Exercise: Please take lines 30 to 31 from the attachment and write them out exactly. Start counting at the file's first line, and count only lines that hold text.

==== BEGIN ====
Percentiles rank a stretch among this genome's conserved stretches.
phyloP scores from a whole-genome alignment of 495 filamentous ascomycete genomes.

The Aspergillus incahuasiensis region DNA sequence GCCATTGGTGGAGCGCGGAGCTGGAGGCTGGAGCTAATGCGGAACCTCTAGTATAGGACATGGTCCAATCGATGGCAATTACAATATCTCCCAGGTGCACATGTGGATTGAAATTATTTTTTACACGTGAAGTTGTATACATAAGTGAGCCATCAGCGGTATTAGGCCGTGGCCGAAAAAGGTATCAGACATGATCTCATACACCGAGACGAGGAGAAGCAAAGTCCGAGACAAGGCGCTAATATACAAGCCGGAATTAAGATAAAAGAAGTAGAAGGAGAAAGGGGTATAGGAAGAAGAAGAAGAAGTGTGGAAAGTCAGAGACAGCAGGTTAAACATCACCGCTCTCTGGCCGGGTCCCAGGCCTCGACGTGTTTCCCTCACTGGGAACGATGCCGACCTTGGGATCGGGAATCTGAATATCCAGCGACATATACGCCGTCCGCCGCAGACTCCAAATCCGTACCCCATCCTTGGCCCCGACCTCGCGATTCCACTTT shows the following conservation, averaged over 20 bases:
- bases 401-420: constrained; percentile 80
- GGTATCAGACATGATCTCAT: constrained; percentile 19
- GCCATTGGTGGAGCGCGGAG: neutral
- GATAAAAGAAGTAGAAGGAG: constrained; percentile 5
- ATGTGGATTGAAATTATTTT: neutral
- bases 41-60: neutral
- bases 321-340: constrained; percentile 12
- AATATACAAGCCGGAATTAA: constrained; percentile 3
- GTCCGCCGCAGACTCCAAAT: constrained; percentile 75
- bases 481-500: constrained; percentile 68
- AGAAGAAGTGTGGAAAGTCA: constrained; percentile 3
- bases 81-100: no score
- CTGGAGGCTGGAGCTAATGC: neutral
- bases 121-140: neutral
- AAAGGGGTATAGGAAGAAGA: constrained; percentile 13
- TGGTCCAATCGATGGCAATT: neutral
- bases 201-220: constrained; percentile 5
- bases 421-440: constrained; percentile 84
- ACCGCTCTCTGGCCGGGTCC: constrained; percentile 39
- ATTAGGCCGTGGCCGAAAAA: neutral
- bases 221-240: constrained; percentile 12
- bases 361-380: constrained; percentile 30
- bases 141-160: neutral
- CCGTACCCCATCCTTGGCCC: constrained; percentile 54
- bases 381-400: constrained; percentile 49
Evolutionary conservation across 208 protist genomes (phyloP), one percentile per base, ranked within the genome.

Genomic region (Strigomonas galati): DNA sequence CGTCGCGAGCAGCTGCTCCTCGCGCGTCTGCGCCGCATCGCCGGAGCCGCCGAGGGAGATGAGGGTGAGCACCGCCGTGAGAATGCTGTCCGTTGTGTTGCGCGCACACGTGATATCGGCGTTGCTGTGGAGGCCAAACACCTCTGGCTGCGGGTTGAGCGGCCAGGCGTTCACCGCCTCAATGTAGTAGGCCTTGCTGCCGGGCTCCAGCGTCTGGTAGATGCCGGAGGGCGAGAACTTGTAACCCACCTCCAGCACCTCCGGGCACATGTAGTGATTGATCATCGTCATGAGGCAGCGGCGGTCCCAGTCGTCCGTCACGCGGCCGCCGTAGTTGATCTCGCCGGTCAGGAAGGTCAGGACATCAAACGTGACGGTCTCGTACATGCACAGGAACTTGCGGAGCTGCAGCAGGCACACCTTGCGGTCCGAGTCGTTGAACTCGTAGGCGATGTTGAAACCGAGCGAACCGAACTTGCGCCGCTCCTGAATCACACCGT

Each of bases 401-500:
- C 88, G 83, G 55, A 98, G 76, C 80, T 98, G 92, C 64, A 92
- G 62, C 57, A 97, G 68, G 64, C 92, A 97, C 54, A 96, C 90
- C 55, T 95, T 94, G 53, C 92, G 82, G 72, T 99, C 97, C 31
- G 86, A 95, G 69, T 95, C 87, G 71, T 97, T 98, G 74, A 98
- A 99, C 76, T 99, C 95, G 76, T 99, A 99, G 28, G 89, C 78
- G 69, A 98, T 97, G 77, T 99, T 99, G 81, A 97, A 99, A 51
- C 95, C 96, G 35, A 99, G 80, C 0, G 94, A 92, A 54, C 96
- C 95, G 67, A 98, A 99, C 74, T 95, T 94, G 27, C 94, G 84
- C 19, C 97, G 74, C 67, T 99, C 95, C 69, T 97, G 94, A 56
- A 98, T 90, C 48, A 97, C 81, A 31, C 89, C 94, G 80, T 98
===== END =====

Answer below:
Genomic region (Strigomonas galati): DNA sequence CGTCGCGAGCAGCTGCTCCTCGCGCGTCTGCGCCGCATCGCCGGAGCCGCCGAGGGAGATGAGGGTGAGCACCGCCGTGAGAATGCTGTCCGTTGTGTTGCGCGCACACGTGATATCGGCGTTGCTGTGGAGGCCAAACACCTCTGGCTGCGGGTTGAGCGGCCAGGCGTTCACCGCCTCAATGTAGTAGGCCTTGCTGCCGGGCTCCAGCGTCTGGTAGATGCCGGAGGGCGAGAACTTGTAACCCACCTCCAGCACCTCCGGGCACATGTAGTGATTGATCATCGTCATGAGGCAGCGGCGGTCCCAGTCGTCCGTCACGCGGCCGCCGTAGTTGATCTCGCCGGTCAGGAAGGTCAGGACATCAAACGTGACGGTCTCGTACATGCACAGGAACTTGCGGAGCTGCAGCAGGCACACCTTGCGGTCCGAGTCGTTGAACTCGTAGGCGATGTTGAAACCGAGCGAACCGAACTTGCGCCGCTCCTGAATCACACCGT

Each of bases 401-500: